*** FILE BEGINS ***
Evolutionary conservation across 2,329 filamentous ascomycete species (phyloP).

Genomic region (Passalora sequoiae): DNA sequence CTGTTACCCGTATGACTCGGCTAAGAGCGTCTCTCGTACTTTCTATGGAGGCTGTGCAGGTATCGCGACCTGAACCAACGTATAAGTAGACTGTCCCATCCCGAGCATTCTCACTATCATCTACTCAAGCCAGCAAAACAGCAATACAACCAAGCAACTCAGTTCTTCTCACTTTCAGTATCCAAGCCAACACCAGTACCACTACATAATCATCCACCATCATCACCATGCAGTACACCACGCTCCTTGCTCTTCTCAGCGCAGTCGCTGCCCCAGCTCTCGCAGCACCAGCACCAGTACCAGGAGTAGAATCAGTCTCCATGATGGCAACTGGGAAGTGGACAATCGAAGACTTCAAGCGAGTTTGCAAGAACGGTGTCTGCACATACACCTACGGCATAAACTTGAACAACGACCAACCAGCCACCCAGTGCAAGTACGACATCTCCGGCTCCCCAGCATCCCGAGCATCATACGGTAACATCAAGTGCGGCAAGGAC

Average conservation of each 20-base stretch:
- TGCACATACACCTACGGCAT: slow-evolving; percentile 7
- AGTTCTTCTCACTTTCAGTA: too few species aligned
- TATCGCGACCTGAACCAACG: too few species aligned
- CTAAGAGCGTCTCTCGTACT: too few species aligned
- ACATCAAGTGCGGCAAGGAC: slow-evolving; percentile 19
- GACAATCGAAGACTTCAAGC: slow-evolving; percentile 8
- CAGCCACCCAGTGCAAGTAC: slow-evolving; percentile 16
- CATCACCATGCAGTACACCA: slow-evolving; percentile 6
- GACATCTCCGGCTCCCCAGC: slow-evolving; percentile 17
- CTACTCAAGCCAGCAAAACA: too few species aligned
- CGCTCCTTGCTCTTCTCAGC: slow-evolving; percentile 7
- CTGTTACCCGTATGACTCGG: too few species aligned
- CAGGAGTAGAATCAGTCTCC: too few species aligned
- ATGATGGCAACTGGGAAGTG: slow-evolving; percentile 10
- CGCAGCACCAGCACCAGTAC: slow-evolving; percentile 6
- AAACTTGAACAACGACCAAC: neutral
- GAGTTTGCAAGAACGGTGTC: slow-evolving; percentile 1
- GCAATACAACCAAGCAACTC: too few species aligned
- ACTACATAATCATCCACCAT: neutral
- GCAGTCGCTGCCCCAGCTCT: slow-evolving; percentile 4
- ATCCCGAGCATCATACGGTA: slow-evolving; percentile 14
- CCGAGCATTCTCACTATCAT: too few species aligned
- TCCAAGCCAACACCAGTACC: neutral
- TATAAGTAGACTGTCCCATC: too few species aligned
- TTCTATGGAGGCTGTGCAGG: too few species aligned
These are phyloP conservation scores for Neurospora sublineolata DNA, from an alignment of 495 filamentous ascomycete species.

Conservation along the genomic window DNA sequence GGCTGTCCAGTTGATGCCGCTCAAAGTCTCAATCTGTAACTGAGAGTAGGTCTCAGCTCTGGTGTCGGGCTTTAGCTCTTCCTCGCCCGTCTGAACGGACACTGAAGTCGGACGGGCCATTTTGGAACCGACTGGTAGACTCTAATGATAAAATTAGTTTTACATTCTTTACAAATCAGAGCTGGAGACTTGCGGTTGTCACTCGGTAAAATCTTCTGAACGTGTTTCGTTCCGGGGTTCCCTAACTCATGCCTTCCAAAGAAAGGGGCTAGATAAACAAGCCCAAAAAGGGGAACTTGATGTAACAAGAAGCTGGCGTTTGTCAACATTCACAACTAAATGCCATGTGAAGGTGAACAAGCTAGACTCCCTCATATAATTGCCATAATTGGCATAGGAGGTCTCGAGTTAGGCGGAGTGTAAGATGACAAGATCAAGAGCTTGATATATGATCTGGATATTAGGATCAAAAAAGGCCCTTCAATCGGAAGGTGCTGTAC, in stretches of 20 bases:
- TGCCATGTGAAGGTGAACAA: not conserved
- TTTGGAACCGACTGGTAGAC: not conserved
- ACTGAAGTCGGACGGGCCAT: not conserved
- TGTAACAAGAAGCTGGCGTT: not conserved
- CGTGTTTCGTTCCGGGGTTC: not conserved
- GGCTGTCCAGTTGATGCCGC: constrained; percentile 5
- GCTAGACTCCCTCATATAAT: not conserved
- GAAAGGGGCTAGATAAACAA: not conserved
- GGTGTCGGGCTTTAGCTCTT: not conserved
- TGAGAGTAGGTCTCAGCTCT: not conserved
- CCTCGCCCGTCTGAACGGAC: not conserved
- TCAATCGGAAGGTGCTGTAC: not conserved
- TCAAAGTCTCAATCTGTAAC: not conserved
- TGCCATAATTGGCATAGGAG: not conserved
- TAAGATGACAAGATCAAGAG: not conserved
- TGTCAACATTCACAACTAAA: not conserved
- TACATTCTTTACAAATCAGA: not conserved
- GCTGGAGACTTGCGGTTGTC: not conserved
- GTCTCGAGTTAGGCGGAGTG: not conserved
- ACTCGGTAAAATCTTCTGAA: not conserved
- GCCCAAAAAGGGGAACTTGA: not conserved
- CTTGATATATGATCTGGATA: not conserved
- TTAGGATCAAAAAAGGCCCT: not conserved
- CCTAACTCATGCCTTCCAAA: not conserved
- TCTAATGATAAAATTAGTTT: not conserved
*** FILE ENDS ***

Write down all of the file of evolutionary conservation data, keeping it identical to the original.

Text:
Evolutionary conservation across 2,329 filamentous ascomycete species (phyloP).

Genomic region (Passalora sequoiae): DNA sequence CTGTTACCCGTATGACTCGGCTAAGAGCGTCTCTCGTACTTTCTATGGAGGCTGTGCAGGTATCGCGACCTGAACCAACGTATAAGTAGACTGTCCCATCCCGAGCATTCTCACTATCATCTACTCAAGCCAGCAAAACAGCAATACAACCAAGCAACTCAGTTCTTCTCACTTTCAGTATCCAAGCCAACACCAGTACCACTACATAATCATCCACCATCATCACCATGCAGTACACCACGCTCCTTGCTCTTCTCAGCGCAGTCGCTGCCCCAGCTCTCGCAGCACCAGCACCAGTACCAGGAGTAGAATCAGTCTCCATGATGGCAACTGGGAAGTGGACAATCGAAGACTTCAAGCGAGTTTGCAAGAACGGTGTCTGCACATACACCTACGGCATAAACTTGAACAACGACCAACCAGCCACCCAGTGCAAGTACGACATCTCCGGCTCCCCAGCATCCCGAGCATCATACGGTAACATCAAGTGCGGCAAGGAC

Average conservation of each 20-base stretch:
- TGCACATACACCTACGGCAT: slow-evolving; percentile 7
- AGTTCTTCTCACTTTCAGTA: too few species aligned
- TATCGCGACCTGAACCAACG: too few species aligned
- CTAAGAGCGTCTCTCGTACT: too few species aligned
- ACATCAAGTGCGGCAAGGAC: slow-evolving; percentile 19
- GACAATCGAAGACTTCAAGC: slow-evolving; percentile 8
- CAGCCACCCAGTGCAAGTAC: slow-evolving; percentile 16
- CATCACCATGCAGTACACCA: slow-evolving; percentile 6
- GACATCTCCGGCTCCCCAGC: slow-evolving; percentile 17
- CTACTCAAGCCAGCAAAACA: too few species aligned
- CGCTCCTTGCTCTTCTCAGC: slow-evolving; percentile 7
- CTGTTACCCGTATGACTCGG: too few species aligned
- CAGGAGTAGAATCAGTCTCC: too few species aligned
- ATGATGGCAACTGGGAAGTG: slow-evolving; percentile 10
- CGCAGCACCAGCACCAGTAC: slow-evolving; percentile 6
- AAACTTGAACAACGACCAAC: neutral
- GAGTTTGCAAGAACGGTGTC: slow-evolving; percentile 1
- GCAATACAACCAAGCAACTC: too few species aligned
- ACTACATAATCATCCACCAT: neutral
- GCAGTCGCTGCCCCAGCTCT: slow-evolving; percentile 4
- ATCCCGAGCATCATACGGTA: slow-evolving; percentile 14
- CCGAGCATTCTCACTATCAT: too few species aligned
- TCCAAGCCAACACCAGTACC: neutral
- TATAAGTAGACTGTCCCATC: too few species aligned
- TTCTATGGAGGCTGTGCAGG: too few species aligned
These are phyloP conservation scores for Neurospora sublineolata DNA, from an alignment of 495 filamentous ascomycete species.

Conservation along the genomic window DNA sequence GGCTGTCCAGTTGATGCCGCTCAAAGTCTCAATCTGTAACTGAGAGTAGGTCTCAGCTCTGGTGTCGGGCTTTAGCTCTTCCTCGCCCGTCTGAACGGACACTGAAGTCGGACGGGCCATTTTGGAACCGACTGGTAGACTCTAATGATAAAATTAGTTTTACATTCTTTACAAATCAGAGCTGGAGACTTGCGGTTGTCACTCGGTAAAATCTTCTGAACGTGTTTCGTTCCGGGGTTCCCTAACTCATGCCTTCCAAAGAAAGGGGCTAGATAAACAAGCCCAAAAAGGGGAACTTGATGTAACAAGAAGCTGGCGTTTGTCAACATTCACAACTAAATGCCATGTGAAGGTGAACAAGCTAGACTCCCTCATATAATTGCCATAATTGGCATAGGAGGTCTCGAGTTAGGCGGAGTGTAAGATGACAAGATCAAGAGCTTGATATATGATCTGGATATTAGGATCAAAAAAGGCCCTTCAATCGGAAGGTGCTGTAC, in stretches of 20 bases:
- TGCCATGTGAAGGTGAACAA: not conserved
- TTTGGAACCGACTGGTAGAC: not conserved
- ACTGAAGTCGGACGGGCCAT: not conserved
- TGTAACAAGAAGCTGGCGTT: not conserved
- CGTGTTTCGTTCCGGGGTTC: not conserved
- GGCTGTCCAGTTGATGCCGC: constrained; percentile 5
- GCTAGACTCCCTCATATAAT: not conserved
- GAAAGGGGCTAGATAAACAA: not conserved
- GGTGTCGGGCTTTAGCTCTT: not conserved
- TGAGAGTAGGTCTCAGCTCT: not conserved
- CCTCGCCCGTCTGAACGGAC: not conserved
- TCAATCGGAAGGTGCTGTAC: not conserved
- TCAAAGTCTCAATCTGTAAC: not conserved
- TGCCATAATTGGCATAGGAG: not conserved
- TAAGATGACAAGATCAAGAG: not conserved
- TGTCAACATTCACAACTAAA: not conserved
- TACATTCTTTACAAATCAGA: not conserved
- GCTGGAGACTTGCGGTTGTC: not conserved
- GTCTCGAGTTAGGCGGAGTG: not conserved
- ACTCGGTAAAATCTTCTGAA: not conserved
- GCCCAAAAAGGGGAACTTGA: not conserved
- CTTGATATATGATCTGGATA: not conserved
- TTAGGATCAAAAAAGGCCCT: not conserved
- CCTAACTCATGCCTTCCAAA: not conserved
- TCTAATGATAAAATTAGTTT: not conserved